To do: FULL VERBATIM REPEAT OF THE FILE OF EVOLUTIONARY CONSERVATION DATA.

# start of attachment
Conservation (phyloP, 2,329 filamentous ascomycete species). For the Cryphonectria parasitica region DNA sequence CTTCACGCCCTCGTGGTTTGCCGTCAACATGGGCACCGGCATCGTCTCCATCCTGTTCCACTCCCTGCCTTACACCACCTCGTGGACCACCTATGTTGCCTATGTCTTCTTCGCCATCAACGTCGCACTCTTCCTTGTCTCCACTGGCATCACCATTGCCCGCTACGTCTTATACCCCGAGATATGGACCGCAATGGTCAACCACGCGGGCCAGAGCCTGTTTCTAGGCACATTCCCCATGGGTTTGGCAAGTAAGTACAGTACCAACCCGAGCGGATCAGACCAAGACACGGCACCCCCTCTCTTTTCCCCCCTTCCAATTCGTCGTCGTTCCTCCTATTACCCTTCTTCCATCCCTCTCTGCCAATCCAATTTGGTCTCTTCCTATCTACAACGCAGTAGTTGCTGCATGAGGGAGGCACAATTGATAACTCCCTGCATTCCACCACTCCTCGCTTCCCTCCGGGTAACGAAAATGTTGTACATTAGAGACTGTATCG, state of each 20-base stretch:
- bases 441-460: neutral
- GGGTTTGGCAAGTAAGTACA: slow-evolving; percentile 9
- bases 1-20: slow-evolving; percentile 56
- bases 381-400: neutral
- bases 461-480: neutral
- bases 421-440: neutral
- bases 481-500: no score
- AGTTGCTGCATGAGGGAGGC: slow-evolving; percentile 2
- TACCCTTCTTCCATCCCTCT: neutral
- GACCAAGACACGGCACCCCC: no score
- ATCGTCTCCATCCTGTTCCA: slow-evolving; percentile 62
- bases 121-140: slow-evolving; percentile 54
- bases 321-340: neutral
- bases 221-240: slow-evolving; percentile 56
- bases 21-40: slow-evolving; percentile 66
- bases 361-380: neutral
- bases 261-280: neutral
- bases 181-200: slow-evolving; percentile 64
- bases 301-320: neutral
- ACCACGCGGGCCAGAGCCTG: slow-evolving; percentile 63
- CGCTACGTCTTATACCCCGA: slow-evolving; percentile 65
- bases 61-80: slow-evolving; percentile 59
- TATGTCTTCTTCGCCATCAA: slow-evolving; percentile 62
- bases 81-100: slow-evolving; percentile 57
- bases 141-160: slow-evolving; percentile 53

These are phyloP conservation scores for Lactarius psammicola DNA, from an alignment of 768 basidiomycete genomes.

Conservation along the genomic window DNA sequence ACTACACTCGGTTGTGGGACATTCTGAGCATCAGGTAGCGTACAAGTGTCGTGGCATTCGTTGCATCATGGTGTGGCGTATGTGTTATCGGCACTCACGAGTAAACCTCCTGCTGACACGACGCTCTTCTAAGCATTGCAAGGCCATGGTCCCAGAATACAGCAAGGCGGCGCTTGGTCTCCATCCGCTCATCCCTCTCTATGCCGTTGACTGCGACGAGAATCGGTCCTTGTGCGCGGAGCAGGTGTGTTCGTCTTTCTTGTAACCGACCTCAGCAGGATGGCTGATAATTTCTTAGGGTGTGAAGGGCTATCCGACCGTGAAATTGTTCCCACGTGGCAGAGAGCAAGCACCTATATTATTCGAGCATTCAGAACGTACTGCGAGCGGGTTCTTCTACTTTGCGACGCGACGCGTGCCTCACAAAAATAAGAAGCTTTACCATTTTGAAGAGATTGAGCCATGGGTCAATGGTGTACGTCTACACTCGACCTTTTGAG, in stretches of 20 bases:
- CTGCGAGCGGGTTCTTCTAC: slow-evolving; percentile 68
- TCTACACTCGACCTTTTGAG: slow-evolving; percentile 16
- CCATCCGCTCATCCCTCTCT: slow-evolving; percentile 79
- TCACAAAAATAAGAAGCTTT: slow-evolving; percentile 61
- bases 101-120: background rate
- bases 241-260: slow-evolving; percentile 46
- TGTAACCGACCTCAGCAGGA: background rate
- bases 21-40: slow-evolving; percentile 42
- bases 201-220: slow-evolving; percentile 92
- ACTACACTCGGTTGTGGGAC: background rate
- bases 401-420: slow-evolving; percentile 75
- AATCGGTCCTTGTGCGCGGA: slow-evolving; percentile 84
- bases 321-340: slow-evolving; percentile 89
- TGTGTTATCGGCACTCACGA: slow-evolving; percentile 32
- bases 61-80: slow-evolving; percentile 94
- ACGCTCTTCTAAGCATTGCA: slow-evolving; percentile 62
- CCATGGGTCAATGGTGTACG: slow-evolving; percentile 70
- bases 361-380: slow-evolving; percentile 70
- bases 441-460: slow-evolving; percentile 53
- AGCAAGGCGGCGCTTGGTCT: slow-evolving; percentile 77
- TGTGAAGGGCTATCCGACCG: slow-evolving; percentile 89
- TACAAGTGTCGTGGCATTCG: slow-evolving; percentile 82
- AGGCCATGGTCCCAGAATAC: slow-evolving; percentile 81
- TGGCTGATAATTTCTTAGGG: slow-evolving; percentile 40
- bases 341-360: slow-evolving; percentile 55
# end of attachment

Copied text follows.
Conservation (phyloP, 2,329 filamentous ascomycete species). For the Cryphonectria parasitica region DNA sequence CTTCACGCCCTCGTGGTTTGCCGTCAACATGGGCACCGGCATCGTCTCCATCCTGTTCCACTCCCTGCCTTACACCACCTCGTGGACCACCTATGTTGCCTATGTCTTCTTCGCCATCAACGTCGCACTCTTCCTTGTCTCCACTGGCATCACCATTGCCCGCTACGTCTTATACCCCGAGATATGGACCGCAATGGTCAACCACGCGGGCCAGAGCCTGTTTCTAGGCACATTCCCCATGGGTTTGGCAAGTAAGTACAGTACCAACCCGAGCGGATCAGACCAAGACACGGCACCCCCTCTCTTTTCCCCCCTTCCAATTCGTCGTCGTTCCTCCTATTACCCTTCTTCCATCCCTCTCTGCCAATCCAATTTGGTCTCTTCCTATCTACAACGCAGTAGTTGCTGCATGAGGGAGGCACAATTGATAACTCCCTGCATTCCACCACTCCTCGCTTCCCTCCGGGTAACGAAAATGTTGTACATTAGAGACTGTATCG, state of each 20-base stretch:
- bases 441-460: neutral
- GGGTTTGGCAAGTAAGTACA: slow-evolving; percentile 9
- bases 1-20: slow-evolving; percentile 56
- bases 381-400: neutral
- bases 461-480: neutral
- bases 421-440: neutral
- bases 481-500: no score
- AGTTGCTGCATGAGGGAGGC: slow-evolving; percentile 2
- TACCCTTCTTCCATCCCTCT: neutral
- GACCAAGACACGGCACCCCC: no score
- ATCGTCTCCATCCTGTTCCA: slow-evolving; percentile 62
- bases 121-140: slow-evolving; percentile 54
- bases 321-340: neutral
- bases 221-240: slow-evolving; percentile 56
- bases 21-40: slow-evolving; percentile 66
- bases 361-380: neutral
- bases 261-280: neutral
- bases 181-200: slow-evolving; percentile 64
- bases 301-320: neutral
- ACCACGCGGGCCAGAGCCTG: slow-evolving; percentile 63
- CGCTACGTCTTATACCCCGA: slow-evolving; percentile 65
- bases 61-80: slow-evolving; percentile 59
- TATGTCTTCTTCGCCATCAA: slow-evolving; percentile 62
- bases 81-100: slow-evolving; percentile 57
- bases 141-160: slow-evolving; percentile 53

These are phyloP conservation scores for Lactarius psammicola DNA, from an alignment of 768 basidiomycete genomes.

Conservation along the genomic window DNA sequence ACTACACTCGGTTGTGGGACATTCTGAGCATCAGGTAGCGTACAAGTGTCGTGGCATTCGTTGCATCATGGTGTGGCGTATGTGTTATCGGCACTCACGAGTAAACCTCCTGCTGACACGACGCTCTTCTAAGCATTGCAAGGCCATGGTCCCAGAATACAGCAAGGCGGCGCTTGGTCTCCATCCGCTCATCCCTCTCTATGCCGTTGACTGCGACGAGAATCGGTCCTTGTGCGCGGAGCAGGTGTGTTCGTCTTTCTTGTAACCGACCTCAGCAGGATGGCTGATAATTTCTTAGGGTGTGAAGGGCTATCCGACCGTGAAATTGTTCCCACGTGGCAGAGAGCAAGCACCTATATTATTCGAGCATTCAGAACGTACTGCGAGCGGGTTCTTCTACTTTGCGACGCGACGCGTGCCTCACAAAAATAAGAAGCTTTACCATTTTGAAGAGATTGAGCCATGGGTCAATGGTGTACGTCTACACTCGACCTTTTGAG, in stretches of 20 bases:
- CTGCGAGCGGGTTCTTCTAC: slow-evolving; percentile 68
- TCTACACTCGACCTTTTGAG: slow-evolving; percentile 16
- CCATCCGCTCATCCCTCTCT: slow-evolving; percentile 79
- TCACAAAAATAAGAAGCTTT: slow-evolving; percentile 61
- bases 101-120: background rate
- bases 241-260: slow-evolving; percentile 46
- TGTAACCGACCTCAGCAGGA: background rate
- bases 21-40: slow-evolving; percentile 42
- bases 201-220: slow-evolving; percentile 92
- ACTACACTCGGTTGTGGGAC: background rate
- bases 401-420: slow-evolving; percentile 75
- AATCGGTCCTTGTGCGCGGA: slow-evolving; percentile 84
- bases 321-340: slow-evolving; percentile 89
- TGTGTTATCGGCACTCACGA: slow-evolving; percentile 32
- bases 61-80: slow-evolving; percentile 94
- ACGCTCTTCTAAGCATTGCA: slow-evolving; percentile 62
- CCATGGGTCAATGGTGTACG: slow-evolving; percentile 70
- bases 361-380: slow-evolving; percentile 70
- bases 441-460: slow-evolving; percentile 53
- AGCAAGGCGGCGCTTGGTCT: slow-evolving; percentile 77
- TGTGAAGGGCTATCCGACCG: slow-evolving; percentile 89
- TACAAGTGTCGTGGCATTCG: slow-evolving; percentile 82
- AGGCCATGGTCCCAGAATAC: slow-evolving; percentile 81
- TGGCTGATAATTTCTTAGGG: slow-evolving; percentile 40
- bases 341-360: slow-evolving; percentile 55